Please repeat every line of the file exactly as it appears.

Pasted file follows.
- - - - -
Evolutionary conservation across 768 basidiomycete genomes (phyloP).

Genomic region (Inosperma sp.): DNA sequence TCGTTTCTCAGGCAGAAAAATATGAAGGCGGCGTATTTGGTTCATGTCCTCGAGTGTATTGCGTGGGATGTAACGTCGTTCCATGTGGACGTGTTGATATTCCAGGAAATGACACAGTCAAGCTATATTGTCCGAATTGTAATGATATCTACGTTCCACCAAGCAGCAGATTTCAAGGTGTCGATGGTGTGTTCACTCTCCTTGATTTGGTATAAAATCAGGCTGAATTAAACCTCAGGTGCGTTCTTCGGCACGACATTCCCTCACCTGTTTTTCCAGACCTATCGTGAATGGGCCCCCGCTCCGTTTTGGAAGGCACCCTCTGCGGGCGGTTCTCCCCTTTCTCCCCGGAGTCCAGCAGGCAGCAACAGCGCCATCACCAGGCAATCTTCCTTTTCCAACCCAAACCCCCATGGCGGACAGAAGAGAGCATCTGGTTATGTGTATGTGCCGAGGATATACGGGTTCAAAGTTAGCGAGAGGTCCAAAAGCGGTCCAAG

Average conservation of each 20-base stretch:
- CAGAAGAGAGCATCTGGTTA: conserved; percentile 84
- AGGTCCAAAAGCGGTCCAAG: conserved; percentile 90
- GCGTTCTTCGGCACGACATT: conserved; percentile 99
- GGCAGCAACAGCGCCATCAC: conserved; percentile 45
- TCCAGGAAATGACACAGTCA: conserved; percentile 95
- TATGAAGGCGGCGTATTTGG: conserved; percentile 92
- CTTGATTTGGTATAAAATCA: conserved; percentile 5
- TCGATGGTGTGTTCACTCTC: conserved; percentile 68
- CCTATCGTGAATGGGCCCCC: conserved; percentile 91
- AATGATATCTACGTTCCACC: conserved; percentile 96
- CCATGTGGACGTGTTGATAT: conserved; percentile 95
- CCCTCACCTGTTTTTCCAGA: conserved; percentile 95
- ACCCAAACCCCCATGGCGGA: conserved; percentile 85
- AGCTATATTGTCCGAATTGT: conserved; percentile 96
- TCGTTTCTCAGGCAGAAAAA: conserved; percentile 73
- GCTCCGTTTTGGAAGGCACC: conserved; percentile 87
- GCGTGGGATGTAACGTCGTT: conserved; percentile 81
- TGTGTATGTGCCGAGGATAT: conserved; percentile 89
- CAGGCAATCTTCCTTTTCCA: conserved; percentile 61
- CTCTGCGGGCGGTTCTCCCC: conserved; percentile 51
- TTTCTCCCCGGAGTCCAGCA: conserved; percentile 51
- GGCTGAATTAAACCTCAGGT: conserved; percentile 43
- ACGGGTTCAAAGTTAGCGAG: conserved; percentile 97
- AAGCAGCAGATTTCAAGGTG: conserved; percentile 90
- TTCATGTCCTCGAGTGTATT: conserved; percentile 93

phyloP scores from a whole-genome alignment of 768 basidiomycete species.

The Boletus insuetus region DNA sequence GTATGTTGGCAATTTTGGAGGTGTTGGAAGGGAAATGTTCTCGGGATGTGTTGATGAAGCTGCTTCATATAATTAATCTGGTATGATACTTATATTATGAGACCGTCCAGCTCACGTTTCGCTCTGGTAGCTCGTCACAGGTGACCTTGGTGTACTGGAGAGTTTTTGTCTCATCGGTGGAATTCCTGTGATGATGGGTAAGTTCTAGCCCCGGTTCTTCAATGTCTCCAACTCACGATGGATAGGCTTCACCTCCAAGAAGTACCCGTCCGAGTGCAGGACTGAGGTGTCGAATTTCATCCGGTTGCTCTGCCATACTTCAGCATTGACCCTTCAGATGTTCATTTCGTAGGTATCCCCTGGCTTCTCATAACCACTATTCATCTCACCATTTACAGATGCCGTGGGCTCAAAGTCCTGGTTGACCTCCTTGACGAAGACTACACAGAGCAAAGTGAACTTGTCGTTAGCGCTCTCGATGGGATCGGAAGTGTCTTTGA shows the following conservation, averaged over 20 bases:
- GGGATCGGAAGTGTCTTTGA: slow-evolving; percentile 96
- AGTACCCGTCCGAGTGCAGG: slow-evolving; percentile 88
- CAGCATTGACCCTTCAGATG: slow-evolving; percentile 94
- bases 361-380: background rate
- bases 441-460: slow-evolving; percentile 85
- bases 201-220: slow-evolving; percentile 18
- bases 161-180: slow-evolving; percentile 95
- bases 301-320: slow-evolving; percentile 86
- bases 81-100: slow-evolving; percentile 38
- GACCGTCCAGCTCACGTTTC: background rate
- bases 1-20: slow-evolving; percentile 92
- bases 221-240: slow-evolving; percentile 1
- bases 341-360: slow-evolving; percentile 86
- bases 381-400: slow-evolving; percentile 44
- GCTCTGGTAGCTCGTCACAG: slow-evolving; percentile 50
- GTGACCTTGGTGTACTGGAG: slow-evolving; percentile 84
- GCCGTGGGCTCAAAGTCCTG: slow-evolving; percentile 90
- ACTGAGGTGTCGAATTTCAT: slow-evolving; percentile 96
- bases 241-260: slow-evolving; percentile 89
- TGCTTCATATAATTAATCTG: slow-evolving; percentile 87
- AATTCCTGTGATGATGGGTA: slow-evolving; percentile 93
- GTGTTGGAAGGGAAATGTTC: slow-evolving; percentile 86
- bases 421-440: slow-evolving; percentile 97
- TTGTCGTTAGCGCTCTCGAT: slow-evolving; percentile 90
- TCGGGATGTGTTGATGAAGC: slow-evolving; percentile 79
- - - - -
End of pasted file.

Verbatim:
Evolutionary conservation across 768 basidiomycete genomes (phyloP).

Genomic region (Inosperma sp.): DNA sequence TCGTTTCTCAGGCAGAAAAATATGAAGGCGGCGTATTTGGTTCATGTCCTCGAGTGTATTGCGTGGGATGTAACGTCGTTCCATGTGGACGTGTTGATATTCCAGGAAATGACACAGTCAAGCTATATTGTCCGAATTGTAATGATATCTACGTTCCACCAAGCAGCAGATTTCAAGGTGTCGATGGTGTGTTCACTCTCCTTGATTTGGTATAAAATCAGGCTGAATTAAACCTCAGGTGCGTTCTTCGGCACGACATTCCCTCACCTGTTTTTCCAGACCTATCGTGAATGGGCCCCCGCTCCGTTTTGGAAGGCACCCTCTGCGGGCGGTTCTCCCCTTTCTCCCCGGAGTCCAGCAGGCAGCAACAGCGCCATCACCAGGCAATCTTCCTTTTCCAACCCAAACCCCCATGGCGGACAGAAGAGAGCATCTGGTTATGTGTATGTGCCGAGGATATACGGGTTCAAAGTTAGCGAGAGGTCCAAAAGCGGTCCAAG

Average conservation of each 20-base stretch:
- CAGAAGAGAGCATCTGGTTA: conserved; percentile 84
- AGGTCCAAAAGCGGTCCAAG: conserved; percentile 90
- GCGTTCTTCGGCACGACATT: conserved; percentile 99
- GGCAGCAACAGCGCCATCAC: conserved; percentile 45
- TCCAGGAAATGACACAGTCA: conserved; percentile 95
- TATGAAGGCGGCGTATTTGG: conserved; percentile 92
- CTTGATTTGGTATAAAATCA: conserved; percentile 5
- TCGATGGTGTGTTCACTCTC: conserved; percentile 68
- CCTATCGTGAATGGGCCCCC: conserved; percentile 91
- AATGATATCTACGTTCCACC: conserved; percentile 96
- CCATGTGGACGTGTTGATAT: conserved; percentile 95
- CCCTCACCTGTTTTTCCAGA: conserved; percentile 95
- ACCCAAACCCCCATGGCGGA: conserved; percentile 85
- AGCTATATTGTCCGAATTGT: conserved; percentile 96
- TCGTTTCTCAGGCAGAAAAA: conserved; percentile 73
- GCTCCGTTTTGGAAGGCACC: conserved; percentile 87
- GCGTGGGATGTAACGTCGTT: conserved; percentile 81
- TGTGTATGTGCCGAGGATAT: conserved; percentile 89
- CAGGCAATCTTCCTTTTCCA: conserved; percentile 61
- CTCTGCGGGCGGTTCTCCCC: conserved; percentile 51
- TTTCTCCCCGGAGTCCAGCA: conserved; percentile 51
- GGCTGAATTAAACCTCAGGT: conserved; percentile 43
- ACGGGTTCAAAGTTAGCGAG: conserved; percentile 97
- AAGCAGCAGATTTCAAGGTG: conserved; percentile 90
- TTCATGTCCTCGAGTGTATT: conserved; percentile 93

phyloP scores from a whole-genome alignment of 768 basidiomycete species.

The Boletus insuetus region DNA sequence GTATGTTGGCAATTTTGGAGGTGTTGGAAGGGAAATGTTCTCGGGATGTGTTGATGAAGCTGCTTCATATAATTAATCTGGTATGATACTTATATTATGAGACCGTCCAGCTCACGTTTCGCTCTGGTAGCTCGTCACAGGTGACCTTGGTGTACTGGAGAGTTTTTGTCTCATCGGTGGAATTCCTGTGATGATGGGTAAGTTCTAGCCCCGGTTCTTCAATGTCTCCAACTCACGATGGATAGGCTTCACCTCCAAGAAGTACCCGTCCGAGTGCAGGACTGAGGTGTCGAATTTCATCCGGTTGCTCTGCCATACTTCAGCATTGACCCTTCAGATGTTCATTTCGTAGGTATCCCCTGGCTTCTCATAACCACTATTCATCTCACCATTTACAGATGCCGTGGGCTCAAAGTCCTGGTTGACCTCCTTGACGAAGACTACACAGAGCAAAGTGAACTTGTCGTTAGCGCTCTCGATGGGATCGGAAGTGTCTTTGA shows the following conservation, averaged over 20 bases:
- GGGATCGGAAGTGTCTTTGA: slow-evolving; percentile 96
- AGTACCCGTCCGAGTGCAGG: slow-evolving; percentile 88
- CAGCATTGACCCTTCAGATG: slow-evolving; percentile 94
- bases 361-380: background rate
- bases 441-460: slow-evolving; percentile 85
- bases 201-220: slow-evolving; percentile 18
- bases 161-180: slow-evolving; percentile 95
- bases 301-320: slow-evolving; percentile 86
- bases 81-100: slow-evolving; percentile 38
- GACCGTCCAGCTCACGTTTC: background rate
- bases 1-20: slow-evolving; percentile 92
- bases 221-240: slow-evolving; percentile 1
- bases 341-360: slow-evolving; percentile 86
- bases 381-400: slow-evolving; percentile 44
- GCTCTGGTAGCTCGTCACAG: slow-evolving; percentile 50
- GTGACCTTGGTGTACTGGAG: slow-evolving; percentile 84
- GCCGTGGGCTCAAAGTCCTG: slow-evolving; percentile 90
- ACTGAGGTGTCGAATTTCAT: slow-evolving; percentile 96
- bases 241-260: slow-evolving; percentile 89
- TGCTTCATATAATTAATCTG: slow-evolving; percentile 87
- AATTCCTGTGATGATGGGTA: slow-evolving; percentile 93
- GTGTTGGAAGGGAAATGTTC: slow-evolving; percentile 86
- bases 421-440: slow-evolving; percentile 97
- TTGTCGTTAGCGCTCTCGAT: slow-evolving; percentile 90
- TCGGGATGTGTTGATGAAGC: slow-evolving; percentile 79